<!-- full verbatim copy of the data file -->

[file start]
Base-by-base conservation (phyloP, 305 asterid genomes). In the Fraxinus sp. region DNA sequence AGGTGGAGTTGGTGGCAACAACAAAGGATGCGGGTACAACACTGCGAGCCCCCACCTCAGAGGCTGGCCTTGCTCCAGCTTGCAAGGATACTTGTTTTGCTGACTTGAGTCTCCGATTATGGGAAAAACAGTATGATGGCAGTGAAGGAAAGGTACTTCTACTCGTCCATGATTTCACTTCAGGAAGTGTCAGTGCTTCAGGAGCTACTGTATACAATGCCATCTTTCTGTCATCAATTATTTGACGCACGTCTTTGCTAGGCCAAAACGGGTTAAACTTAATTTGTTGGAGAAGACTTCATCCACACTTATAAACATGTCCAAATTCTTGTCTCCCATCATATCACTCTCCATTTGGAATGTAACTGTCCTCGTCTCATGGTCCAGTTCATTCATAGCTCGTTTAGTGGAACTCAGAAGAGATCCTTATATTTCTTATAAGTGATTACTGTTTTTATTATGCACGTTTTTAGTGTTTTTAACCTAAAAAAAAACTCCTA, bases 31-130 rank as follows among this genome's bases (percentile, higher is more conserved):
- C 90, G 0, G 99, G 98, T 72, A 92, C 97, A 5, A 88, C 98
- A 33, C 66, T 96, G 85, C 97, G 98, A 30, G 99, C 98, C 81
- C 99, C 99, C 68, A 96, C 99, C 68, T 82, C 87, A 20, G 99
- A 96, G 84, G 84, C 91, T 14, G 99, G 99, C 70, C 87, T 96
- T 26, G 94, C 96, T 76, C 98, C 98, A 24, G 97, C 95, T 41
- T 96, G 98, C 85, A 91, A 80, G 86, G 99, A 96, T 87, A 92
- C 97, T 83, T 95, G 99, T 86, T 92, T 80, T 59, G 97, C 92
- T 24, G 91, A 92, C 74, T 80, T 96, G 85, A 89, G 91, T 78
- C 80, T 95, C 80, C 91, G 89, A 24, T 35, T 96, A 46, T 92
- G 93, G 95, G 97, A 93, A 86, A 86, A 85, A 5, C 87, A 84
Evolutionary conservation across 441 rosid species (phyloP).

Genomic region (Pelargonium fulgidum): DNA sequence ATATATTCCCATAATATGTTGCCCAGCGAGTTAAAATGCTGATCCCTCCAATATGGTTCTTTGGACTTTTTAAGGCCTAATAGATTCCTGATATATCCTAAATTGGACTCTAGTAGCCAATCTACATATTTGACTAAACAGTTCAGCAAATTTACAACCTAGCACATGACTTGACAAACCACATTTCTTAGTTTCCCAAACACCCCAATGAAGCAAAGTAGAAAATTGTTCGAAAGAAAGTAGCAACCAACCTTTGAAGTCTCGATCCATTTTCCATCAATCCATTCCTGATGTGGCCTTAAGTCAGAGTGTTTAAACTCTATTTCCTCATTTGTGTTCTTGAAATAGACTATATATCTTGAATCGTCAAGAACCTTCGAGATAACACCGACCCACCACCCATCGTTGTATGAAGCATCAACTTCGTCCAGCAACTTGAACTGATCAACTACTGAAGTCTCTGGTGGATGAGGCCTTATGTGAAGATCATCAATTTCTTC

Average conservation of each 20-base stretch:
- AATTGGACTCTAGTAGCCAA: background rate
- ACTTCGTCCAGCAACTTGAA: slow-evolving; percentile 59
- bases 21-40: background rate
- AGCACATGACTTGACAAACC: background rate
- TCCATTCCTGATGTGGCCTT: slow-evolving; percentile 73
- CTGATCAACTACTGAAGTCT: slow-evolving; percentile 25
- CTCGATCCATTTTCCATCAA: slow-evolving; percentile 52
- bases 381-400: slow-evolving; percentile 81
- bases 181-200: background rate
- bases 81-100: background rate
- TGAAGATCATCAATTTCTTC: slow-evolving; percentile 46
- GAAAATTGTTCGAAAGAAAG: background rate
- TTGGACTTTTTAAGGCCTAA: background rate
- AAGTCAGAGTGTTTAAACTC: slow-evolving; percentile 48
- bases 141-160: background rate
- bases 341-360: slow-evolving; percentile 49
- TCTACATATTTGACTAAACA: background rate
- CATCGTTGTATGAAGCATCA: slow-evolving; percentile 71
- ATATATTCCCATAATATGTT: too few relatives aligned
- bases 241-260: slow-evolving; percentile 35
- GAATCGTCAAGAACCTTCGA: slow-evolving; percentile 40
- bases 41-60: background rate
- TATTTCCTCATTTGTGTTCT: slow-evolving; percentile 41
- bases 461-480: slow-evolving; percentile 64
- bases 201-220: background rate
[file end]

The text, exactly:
Base-by-base conservation (phyloP, 305 asterid genomes). In the Fraxinus sp. region DNA sequence AGGTGGAGTTGGTGGCAACAACAAAGGATGCGGGTACAACACTGCGAGCCCCCACCTCAGAGGCTGGCCTTGCTCCAGCTTGCAAGGATACTTGTTTTGCTGACTTGAGTCTCCGATTATGGGAAAAACAGTATGATGGCAGTGAAGGAAAGGTACTTCTACTCGTCCATGATTTCACTTCAGGAAGTGTCAGTGCTTCAGGAGCTACTGTATACAATGCCATCTTTCTGTCATCAATTATTTGACGCACGTCTTTGCTAGGCCAAAACGGGTTAAACTTAATTTGTTGGAGAAGACTTCATCCACACTTATAAACATGTCCAAATTCTTGTCTCCCATCATATCACTCTCCATTTGGAATGTAACTGTCCTCGTCTCATGGTCCAGTTCATTCATAGCTCGTTTAGTGGAACTCAGAAGAGATCCTTATATTTCTTATAAGTGATTACTGTTTTTATTATGCACGTTTTTAGTGTTTTTAACCTAAAAAAAAACTCCTA, bases 31-130 rank as follows among this genome's bases (percentile, higher is more conserved):
- C 90, G 0, G 99, G 98, T 72, A 92, C 97, A 5, A 88, C 98
- A 33, C 66, T 96, G 85, C 97, G 98, A 30, G 99, C 98, C 81
- C 99, C 99, C 68, A 96, C 99, C 68, T 82, C 87, A 20, G 99
- A 96, G 84, G 84, C 91, T 14, G 99, G 99, C 70, C 87, T 96
- T 26, G 94, C 96, T 76, C 98, C 98, A 24, G 97, C 95, T 41
- T 96, G 98, C 85, A 91, A 80, G 86, G 99, A 96, T 87, A 92
- C 97, T 83, T 95, G 99, T 86, T 92, T 80, T 59, G 97, C 92
- T 24, G 91, A 92, C 74, T 80, T 96, G 85, A 89, G 91, T 78
- C 80, T 95, C 80, C 91, G 89, A 24, T 35, T 96, A 46, T 92
- G 93, G 95, G 97, A 93, A 86, A 86, A 85, A 5, C 87, A 84
Evolutionary conservation across 441 rosid species (phyloP).

Genomic region (Pelargonium fulgidum): DNA sequence ATATATTCCCATAATATGTTGCCCAGCGAGTTAAAATGCTGATCCCTCCAATATGGTTCTTTGGACTTTTTAAGGCCTAATAGATTCCTGATATATCCTAAATTGGACTCTAGTAGCCAATCTACATATTTGACTAAACAGTTCAGCAAATTTACAACCTAGCACATGACTTGACAAACCACATTTCTTAGTTTCCCAAACACCCCAATGAAGCAAAGTAGAAAATTGTTCGAAAGAAAGTAGCAACCAACCTTTGAAGTCTCGATCCATTTTCCATCAATCCATTCCTGATGTGGCCTTAAGTCAGAGTGTTTAAACTCTATTTCCTCATTTGTGTTCTTGAAATAGACTATATATCTTGAATCGTCAAGAACCTTCGAGATAACACCGACCCACCACCCATCGTTGTATGAAGCATCAACTTCGTCCAGCAACTTGAACTGATCAACTACTGAAGTCTCTGGTGGATGAGGCCTTATGTGAAGATCATCAATTTCTTC

Average conservation of each 20-base stretch:
- AATTGGACTCTAGTAGCCAA: background rate
- ACTTCGTCCAGCAACTTGAA: slow-evolving; percentile 59
- bases 21-40: background rate
- AGCACATGACTTGACAAACC: background rate
- TCCATTCCTGATGTGGCCTT: slow-evolving; percentile 73
- CTGATCAACTACTGAAGTCT: slow-evolving; percentile 25
- CTCGATCCATTTTCCATCAA: slow-evolving; percentile 52
- bases 381-400: slow-evolving; percentile 81
- bases 181-200: background rate
- bases 81-100: background rate
- TGAAGATCATCAATTTCTTC: slow-evolving; percentile 46
- GAAAATTGTTCGAAAGAAAG: background rate
- TTGGACTTTTTAAGGCCTAA: background rate
- AAGTCAGAGTGTTTAAACTC: slow-evolving; percentile 48
- bases 141-160: background rate
- bases 341-360: slow-evolving; percentile 49
- TCTACATATTTGACTAAACA: background rate
- CATCGTTGTATGAAGCATCA: slow-evolving; percentile 71
- ATATATTCCCATAATATGTT: too few relatives aligned
- bases 241-260: slow-evolving; percentile 35
- GAATCGTCAAGAACCTTCGA: slow-evolving; percentile 40
- bases 41-60: background rate
- TATTTCCTCATTTGTGTTCT: slow-evolving; percentile 41
- bases 461-480: slow-evolving; percentile 64
- bases 201-220: background rate